The first thing to get straight is that stretching in the warm-up is not the same (and doesn't replace) warm-up sets. Warm-up sets are important and should be done after your stretching.
The benefits of stretching include helping to minimize injury and also helping to reduce internal friction in muscles and joints. Stretching also improves coordination between muscle groups that could help you with your techniques on certain exercises.
Stretching could also actually enhance muscle growth as stretching muscles stimulates muscle fibers. So, in a way, you are not only risking possible injury by not stretching, but you could also sacrifice some of your growth, too.
Stretching can actually lengthen your muscle and cause muscle separation to make you look more cut, as you will have more room to grow. Throughout your workout, you should keep the full range of motion to maximize your workouts. Stretching also increases the range of motion to improve your workouts.
Remember: you are at risk of injury if you stretch when your muscles are cold. This is the reason people do a few light sets before stretching.
It is very important to warm up by stretching before your routine and also at the end to cool down. Stretching minimizes potential injury by warming up the muscles at the beginning. I read somewhere that our muscles are like giant elastic bands and when you put an elastic band in a freezer when you take it out the next day it can easily snap.
There is a possibility that your muscles might be affected in the same way, by not stretching at the beginning and also throughout your program. Stretching helps prevent soreness that regularly occurs after a hard session.
The risk of developing lower back pain that can greatly be reduced by proper stretching throughout your workout. Between sets, stretch your muscles to keep blood flowing through your body.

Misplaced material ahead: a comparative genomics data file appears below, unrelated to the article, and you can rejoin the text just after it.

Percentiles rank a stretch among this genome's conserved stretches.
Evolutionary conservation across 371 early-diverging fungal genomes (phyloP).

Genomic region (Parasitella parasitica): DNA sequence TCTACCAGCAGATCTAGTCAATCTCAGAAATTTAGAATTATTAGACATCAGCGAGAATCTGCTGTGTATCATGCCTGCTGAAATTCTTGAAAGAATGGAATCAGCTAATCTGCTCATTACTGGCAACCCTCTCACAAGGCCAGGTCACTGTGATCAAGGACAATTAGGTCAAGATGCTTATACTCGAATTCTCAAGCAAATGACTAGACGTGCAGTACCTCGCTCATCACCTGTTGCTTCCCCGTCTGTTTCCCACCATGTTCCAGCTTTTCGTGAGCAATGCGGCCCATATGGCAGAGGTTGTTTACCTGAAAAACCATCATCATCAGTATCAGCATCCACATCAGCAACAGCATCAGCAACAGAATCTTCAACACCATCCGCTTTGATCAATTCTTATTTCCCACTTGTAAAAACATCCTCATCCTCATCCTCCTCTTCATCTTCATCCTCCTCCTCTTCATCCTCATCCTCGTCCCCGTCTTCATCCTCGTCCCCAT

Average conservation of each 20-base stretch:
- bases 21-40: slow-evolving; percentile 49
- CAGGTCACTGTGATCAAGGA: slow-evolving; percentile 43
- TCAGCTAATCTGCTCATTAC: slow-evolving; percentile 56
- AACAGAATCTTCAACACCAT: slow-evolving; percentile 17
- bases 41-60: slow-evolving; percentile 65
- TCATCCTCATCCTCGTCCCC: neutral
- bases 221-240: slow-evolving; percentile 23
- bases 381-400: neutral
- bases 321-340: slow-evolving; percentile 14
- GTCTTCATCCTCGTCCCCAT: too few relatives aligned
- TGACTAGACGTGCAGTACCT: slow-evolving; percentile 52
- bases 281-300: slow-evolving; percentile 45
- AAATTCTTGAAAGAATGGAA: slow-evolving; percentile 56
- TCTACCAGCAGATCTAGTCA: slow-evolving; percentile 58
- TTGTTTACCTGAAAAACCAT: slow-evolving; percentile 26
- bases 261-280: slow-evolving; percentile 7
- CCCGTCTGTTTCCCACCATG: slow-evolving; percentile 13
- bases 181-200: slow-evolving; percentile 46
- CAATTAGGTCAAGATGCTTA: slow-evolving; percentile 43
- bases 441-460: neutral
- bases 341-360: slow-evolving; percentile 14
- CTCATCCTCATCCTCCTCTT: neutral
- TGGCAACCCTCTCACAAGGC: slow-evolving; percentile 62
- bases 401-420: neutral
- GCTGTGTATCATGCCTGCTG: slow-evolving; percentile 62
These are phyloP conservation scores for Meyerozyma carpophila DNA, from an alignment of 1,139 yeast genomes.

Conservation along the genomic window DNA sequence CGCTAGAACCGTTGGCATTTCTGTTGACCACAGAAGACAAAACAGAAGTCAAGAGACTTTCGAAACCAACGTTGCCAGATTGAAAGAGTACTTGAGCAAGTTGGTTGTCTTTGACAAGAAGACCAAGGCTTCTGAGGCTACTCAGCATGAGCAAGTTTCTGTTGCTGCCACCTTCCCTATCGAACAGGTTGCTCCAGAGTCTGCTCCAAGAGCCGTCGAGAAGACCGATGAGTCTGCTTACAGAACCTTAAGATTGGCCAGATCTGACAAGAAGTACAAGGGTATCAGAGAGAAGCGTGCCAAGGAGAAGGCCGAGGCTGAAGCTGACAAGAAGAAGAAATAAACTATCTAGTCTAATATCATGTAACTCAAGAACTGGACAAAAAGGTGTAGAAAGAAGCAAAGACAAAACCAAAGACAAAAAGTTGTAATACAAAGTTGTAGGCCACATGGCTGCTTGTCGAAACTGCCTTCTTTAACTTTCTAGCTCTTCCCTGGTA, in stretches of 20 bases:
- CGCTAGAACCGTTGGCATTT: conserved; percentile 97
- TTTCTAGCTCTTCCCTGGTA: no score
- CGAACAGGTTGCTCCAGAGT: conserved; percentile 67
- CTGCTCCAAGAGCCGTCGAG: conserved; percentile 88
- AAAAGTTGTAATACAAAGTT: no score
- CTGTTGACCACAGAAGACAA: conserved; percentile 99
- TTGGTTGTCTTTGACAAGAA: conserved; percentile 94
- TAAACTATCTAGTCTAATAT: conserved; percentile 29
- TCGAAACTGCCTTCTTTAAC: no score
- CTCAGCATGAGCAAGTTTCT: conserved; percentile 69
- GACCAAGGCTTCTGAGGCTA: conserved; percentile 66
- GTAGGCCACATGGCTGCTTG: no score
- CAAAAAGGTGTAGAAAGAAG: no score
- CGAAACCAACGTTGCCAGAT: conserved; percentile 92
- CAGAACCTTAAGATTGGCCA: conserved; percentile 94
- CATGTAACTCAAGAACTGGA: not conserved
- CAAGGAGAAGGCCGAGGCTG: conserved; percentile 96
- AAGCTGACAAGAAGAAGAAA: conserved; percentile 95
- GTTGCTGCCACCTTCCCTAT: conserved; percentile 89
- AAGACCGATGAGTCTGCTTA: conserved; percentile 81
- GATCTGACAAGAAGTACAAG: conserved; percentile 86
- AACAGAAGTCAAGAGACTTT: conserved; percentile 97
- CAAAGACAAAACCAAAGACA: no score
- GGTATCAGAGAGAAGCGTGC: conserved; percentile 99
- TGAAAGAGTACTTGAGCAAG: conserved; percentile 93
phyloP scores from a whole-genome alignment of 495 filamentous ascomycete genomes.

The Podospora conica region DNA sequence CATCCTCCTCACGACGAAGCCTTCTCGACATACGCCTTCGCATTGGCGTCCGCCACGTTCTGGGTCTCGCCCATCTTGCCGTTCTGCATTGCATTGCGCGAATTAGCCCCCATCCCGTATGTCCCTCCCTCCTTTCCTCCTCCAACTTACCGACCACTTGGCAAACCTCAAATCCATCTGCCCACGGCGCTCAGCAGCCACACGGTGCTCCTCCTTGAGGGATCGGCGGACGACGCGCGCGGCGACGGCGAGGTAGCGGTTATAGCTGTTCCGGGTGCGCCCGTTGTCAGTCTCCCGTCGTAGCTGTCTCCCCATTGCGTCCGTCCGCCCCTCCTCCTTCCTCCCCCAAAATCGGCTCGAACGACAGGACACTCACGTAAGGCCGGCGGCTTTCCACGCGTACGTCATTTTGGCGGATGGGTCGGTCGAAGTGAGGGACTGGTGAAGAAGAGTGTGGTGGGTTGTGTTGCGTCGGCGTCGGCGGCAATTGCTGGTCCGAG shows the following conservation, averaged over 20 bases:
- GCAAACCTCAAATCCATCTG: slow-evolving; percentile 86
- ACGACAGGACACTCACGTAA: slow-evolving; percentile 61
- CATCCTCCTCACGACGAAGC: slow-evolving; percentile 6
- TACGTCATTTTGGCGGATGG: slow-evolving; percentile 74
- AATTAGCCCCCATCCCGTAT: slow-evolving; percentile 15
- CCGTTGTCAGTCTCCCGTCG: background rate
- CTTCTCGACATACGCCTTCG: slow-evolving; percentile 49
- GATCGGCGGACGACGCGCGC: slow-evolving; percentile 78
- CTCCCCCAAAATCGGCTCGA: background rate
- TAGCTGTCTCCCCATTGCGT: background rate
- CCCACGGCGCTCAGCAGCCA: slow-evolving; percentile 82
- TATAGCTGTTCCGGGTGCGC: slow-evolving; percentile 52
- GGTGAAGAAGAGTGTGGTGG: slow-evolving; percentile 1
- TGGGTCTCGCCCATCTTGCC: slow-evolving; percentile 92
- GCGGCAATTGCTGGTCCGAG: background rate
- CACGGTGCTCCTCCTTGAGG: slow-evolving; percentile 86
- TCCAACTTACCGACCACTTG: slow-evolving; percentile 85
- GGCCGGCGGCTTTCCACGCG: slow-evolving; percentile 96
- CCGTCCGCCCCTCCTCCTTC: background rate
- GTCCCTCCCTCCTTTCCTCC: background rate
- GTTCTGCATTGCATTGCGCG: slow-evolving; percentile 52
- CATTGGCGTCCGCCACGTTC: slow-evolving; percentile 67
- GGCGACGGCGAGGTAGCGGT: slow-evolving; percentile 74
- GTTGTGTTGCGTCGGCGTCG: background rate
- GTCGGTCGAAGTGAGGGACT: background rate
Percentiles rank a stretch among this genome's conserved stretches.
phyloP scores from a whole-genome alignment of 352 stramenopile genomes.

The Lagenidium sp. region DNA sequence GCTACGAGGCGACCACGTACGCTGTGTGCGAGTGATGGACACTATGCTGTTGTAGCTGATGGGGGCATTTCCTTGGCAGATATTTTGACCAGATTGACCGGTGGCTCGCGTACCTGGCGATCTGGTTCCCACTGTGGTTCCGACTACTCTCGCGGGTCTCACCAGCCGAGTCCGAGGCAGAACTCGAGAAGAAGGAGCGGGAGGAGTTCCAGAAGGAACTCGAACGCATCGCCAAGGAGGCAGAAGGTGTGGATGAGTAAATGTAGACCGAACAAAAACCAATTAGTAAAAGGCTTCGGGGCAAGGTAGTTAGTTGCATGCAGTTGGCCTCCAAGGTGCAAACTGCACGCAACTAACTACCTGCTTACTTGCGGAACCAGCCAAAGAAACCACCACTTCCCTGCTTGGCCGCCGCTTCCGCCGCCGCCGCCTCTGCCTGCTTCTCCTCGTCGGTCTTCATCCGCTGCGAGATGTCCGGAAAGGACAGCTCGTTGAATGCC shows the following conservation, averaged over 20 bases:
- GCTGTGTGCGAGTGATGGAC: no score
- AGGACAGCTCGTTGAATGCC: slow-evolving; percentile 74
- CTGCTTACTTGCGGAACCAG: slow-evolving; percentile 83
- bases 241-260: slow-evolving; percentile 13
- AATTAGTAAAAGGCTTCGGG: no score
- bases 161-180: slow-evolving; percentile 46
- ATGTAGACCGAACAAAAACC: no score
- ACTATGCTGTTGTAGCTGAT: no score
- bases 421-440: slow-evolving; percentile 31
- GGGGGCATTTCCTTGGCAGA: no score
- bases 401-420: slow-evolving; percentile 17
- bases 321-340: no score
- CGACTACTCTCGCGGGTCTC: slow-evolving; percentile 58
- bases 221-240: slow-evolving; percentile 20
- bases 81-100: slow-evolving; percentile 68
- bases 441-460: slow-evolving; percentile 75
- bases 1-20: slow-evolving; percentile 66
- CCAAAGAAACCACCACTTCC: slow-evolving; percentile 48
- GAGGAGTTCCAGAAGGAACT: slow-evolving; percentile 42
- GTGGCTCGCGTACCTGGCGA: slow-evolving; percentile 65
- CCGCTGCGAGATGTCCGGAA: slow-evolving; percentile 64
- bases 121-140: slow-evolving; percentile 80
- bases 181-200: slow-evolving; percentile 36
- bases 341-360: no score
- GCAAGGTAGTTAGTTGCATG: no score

If you stop working out for around 5 minutes (I see this often when someone stops to either give or ask for advice to another member in the gym), you should do your stretching again and perhaps a few warm up sets as you need to get your blood flowing again.
Three Types Of Stretches
There are three different types of stretching which you should try to include at the beginning (which is the most important) but also at the end (and occasionally between exercises) to keep your blood flowing through your body. These include:
Range Of Motion
Range of motion stretching (ROM) is when you move the large muscles rhythmically in gentle, repetitive motions within their normal range of motion. This is the type of stretching you should start off with to start warming up and relax the tightened muscles.
Proprioceptive Neuromuscular Faciltation
Proprioceptive neuromuscular faciltation (PNF) is a stretching exercise specifically for flexibility purposes.
Passive stretching is also good to maintain flexibility. This is performed by moving the muscles and joints slowly into a fully-stretched position and hold for ten seconds. This type of stretching should be done throughout your routine.
These are the three main types of stretching and should all be included in your workouts.
Stretching should be done for 3-5 seconds then released. You should do the same stretch again but this time hold it for around 20 seconds and squeeze a little harder.
If you are not sure of certain stretches, your gym will probably have a wall chart showing the different exercises - or ask a few experienced people in your gym (if they actually stretch before going straight into heavy lifting).
The Bottom Line
The bottom line is to get the most out of your workouts, stretch!
Saying that, do not overdo it with the stretching, as you still want to keep your energy levels up for your main workout.